Georgians cope with lights out (Georgia the country) : LUSENET : TimeBomb 2000 (Y2000) : One Thread

Georgians cope with lights-out

Independence brought vast energy shortage, nationwide suffering

February 10, 2000


TBILISI, Georgia -- At stylish restaurants along Rustaveli Prospekt, patrons eat by candlelight, usually from necessity. No one can predict when the electricity will disappear, leaving food half-cooked and cooling on the stove.

At schools, children huddle around woodstoves. At a two-century-old hospital, the staff often has to tap into the neighbor's generator to continue surgery.

For nearly a decade, Georgia's 5.4 million residents have stoically endured one of the world's longest-running energy crises, which continually keeps the nation in the dark.

The breakup of the Soviet Union in 1991 ended energy subsidies from Moscow, contributing to a 2,500-percent increase in natural gas prices while the mounting energy costs plunged the government ever deeper in debt.

Meanwhile, the inefficient government-run energy bureaucracy has done little to maintain the country's deteriorating generation and distribution system.

A subsidiary of AES Corp. of Arlington, Va., took over managing Tbilisi's power distribution last year, but dramatic improvements must await a three-year, $50-million upgrade. And a planned oil pipeline from Azerbaijan through Georgia to Turkey eventually is expected to make a big difference.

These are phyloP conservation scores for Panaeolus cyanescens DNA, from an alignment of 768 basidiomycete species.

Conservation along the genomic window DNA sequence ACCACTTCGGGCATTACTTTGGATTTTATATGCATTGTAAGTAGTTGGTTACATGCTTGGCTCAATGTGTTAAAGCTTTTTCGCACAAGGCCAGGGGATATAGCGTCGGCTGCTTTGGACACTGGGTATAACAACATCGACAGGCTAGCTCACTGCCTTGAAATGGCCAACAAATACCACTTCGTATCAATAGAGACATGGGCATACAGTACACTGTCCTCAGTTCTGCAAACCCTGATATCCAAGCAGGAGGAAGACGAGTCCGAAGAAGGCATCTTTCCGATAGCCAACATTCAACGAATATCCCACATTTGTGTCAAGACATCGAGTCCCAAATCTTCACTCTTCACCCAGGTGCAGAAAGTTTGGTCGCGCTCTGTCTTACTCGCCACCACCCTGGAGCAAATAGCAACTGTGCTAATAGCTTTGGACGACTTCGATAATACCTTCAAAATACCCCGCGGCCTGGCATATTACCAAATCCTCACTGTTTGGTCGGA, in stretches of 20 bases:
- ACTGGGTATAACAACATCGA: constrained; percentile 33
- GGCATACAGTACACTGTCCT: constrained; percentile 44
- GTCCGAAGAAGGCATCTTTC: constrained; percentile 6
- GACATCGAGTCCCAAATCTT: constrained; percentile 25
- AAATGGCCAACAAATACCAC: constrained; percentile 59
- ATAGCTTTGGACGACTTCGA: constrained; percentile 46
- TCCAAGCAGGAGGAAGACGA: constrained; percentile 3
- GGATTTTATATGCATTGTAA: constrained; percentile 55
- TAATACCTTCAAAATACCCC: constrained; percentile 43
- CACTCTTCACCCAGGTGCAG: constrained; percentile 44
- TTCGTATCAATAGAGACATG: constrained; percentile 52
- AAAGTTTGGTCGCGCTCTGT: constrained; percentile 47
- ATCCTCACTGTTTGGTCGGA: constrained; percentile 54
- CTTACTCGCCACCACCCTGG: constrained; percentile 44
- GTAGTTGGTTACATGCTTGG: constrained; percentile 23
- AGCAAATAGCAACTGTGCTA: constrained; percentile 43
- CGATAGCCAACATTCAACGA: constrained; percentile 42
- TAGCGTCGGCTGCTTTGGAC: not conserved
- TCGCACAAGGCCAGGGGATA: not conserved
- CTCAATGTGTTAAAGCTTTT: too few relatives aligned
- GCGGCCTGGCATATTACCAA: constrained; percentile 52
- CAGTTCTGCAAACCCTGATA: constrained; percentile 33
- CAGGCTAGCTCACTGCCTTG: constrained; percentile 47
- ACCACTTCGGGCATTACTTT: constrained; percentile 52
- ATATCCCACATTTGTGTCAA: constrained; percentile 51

Georgia itself has oil reserves estimated at 35 million barrels, but electricity is doled out in Tbilisi and other cities under a nationwide rationing system. For two or three hours in the morning and a few hours in the evening, electricity is supposed to flow into homes, but sometimes it goes off unpredictably -- if it arrives at all.

Businesses, public institutions and many of Georgia's more affluent residents rely on generators. Thousands of poor people live in pre-industrial-age conditions.

Across the city, large residential sections are dark at night, with candles or kerosene lamps flickering through windows. Georgians conduct business in coats, gloves and caps.

One might think the hardships would cause an angry political backlash. But most of Tbilisi's residents seem to cope fatalistically. Popular President Eduard Shevardnadze appears headed for re-election in April.

Some people are even making a modest living. Kerosene is sold on virtually every street corner. Vendors sell beech and pine firewood.

But after nearly 10 years of this, the country suffers widespread deforestation.

-- Homer Beanfang (, February 10, 2000

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